The Master aims at training professional figures and researchers with a wide range of multidisciplinary skills to understand, design and evaluate new interaction possibilities between human beings and IT devices.
The Master is structured into three specialisation areas:
- social-cognitive area: brain/mind interaction and cognitive ties;
- computer science area: user-interfaces; user-centred design; participatory design; human-machine interaction; prototyping of interactive systems, affective computing, e-learning;
- methodological area: qualitative and quantitative methodologies; visual, ethic and epistemological planning.
Specific learning outcomes are:
- acquaintance with simulation, observation and experimental methods in the study of the interaction between human beings and complex systems;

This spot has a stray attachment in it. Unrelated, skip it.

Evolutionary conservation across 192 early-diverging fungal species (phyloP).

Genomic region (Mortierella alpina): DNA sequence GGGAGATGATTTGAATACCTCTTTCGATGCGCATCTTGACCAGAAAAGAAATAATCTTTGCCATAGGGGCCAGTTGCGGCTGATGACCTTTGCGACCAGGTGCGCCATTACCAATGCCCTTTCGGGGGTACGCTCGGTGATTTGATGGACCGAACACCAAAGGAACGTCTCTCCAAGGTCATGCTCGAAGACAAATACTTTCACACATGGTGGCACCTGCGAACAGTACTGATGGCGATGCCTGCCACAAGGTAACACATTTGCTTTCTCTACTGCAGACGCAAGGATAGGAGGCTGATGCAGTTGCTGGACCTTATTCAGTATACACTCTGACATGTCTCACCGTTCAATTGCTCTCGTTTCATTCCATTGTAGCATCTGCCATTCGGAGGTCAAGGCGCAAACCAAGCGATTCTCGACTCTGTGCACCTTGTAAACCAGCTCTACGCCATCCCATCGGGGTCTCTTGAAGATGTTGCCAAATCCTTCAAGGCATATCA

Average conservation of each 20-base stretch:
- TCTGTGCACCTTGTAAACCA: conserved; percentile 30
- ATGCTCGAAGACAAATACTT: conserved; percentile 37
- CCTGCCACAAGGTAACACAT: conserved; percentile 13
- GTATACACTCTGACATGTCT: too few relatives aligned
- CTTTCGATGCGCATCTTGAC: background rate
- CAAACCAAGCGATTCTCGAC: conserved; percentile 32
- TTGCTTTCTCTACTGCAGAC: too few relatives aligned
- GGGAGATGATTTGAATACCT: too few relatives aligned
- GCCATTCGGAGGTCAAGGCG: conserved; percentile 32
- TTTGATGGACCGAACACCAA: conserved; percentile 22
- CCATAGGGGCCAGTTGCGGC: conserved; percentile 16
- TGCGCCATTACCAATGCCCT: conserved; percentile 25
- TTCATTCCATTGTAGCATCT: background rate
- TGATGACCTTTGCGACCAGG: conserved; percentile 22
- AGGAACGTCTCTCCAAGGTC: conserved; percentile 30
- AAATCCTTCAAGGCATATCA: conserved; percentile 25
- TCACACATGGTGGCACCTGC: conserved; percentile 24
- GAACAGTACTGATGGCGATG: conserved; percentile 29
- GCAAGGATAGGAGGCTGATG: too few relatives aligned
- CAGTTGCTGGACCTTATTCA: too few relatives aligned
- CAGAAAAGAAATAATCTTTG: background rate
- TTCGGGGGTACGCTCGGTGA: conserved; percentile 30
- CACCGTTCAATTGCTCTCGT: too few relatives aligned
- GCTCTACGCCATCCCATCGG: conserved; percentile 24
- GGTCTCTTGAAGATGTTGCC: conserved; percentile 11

- ability to plan a user-centred design of user interfaces;
- theoretical and practical knowledge of communication and decision-making processes;
- secure knowledge of quantitative and qualitative data collection and analysis;
- capability to analyse decision-making processes, at an individual and collective level, in organisational, economic and social contexts;
- capability to autonomously carry out basic and applied research activity.
By virtue of its interdepartmental nature, the course:
- offers an integrated programme that allows students to pursue their own research interests in an interdisciplinary research environment;
- fosters the development of research skills in areas that several departments are concerned with;
- provides specialised skills which are not included in traditional degree courses.
More info on MHCI web site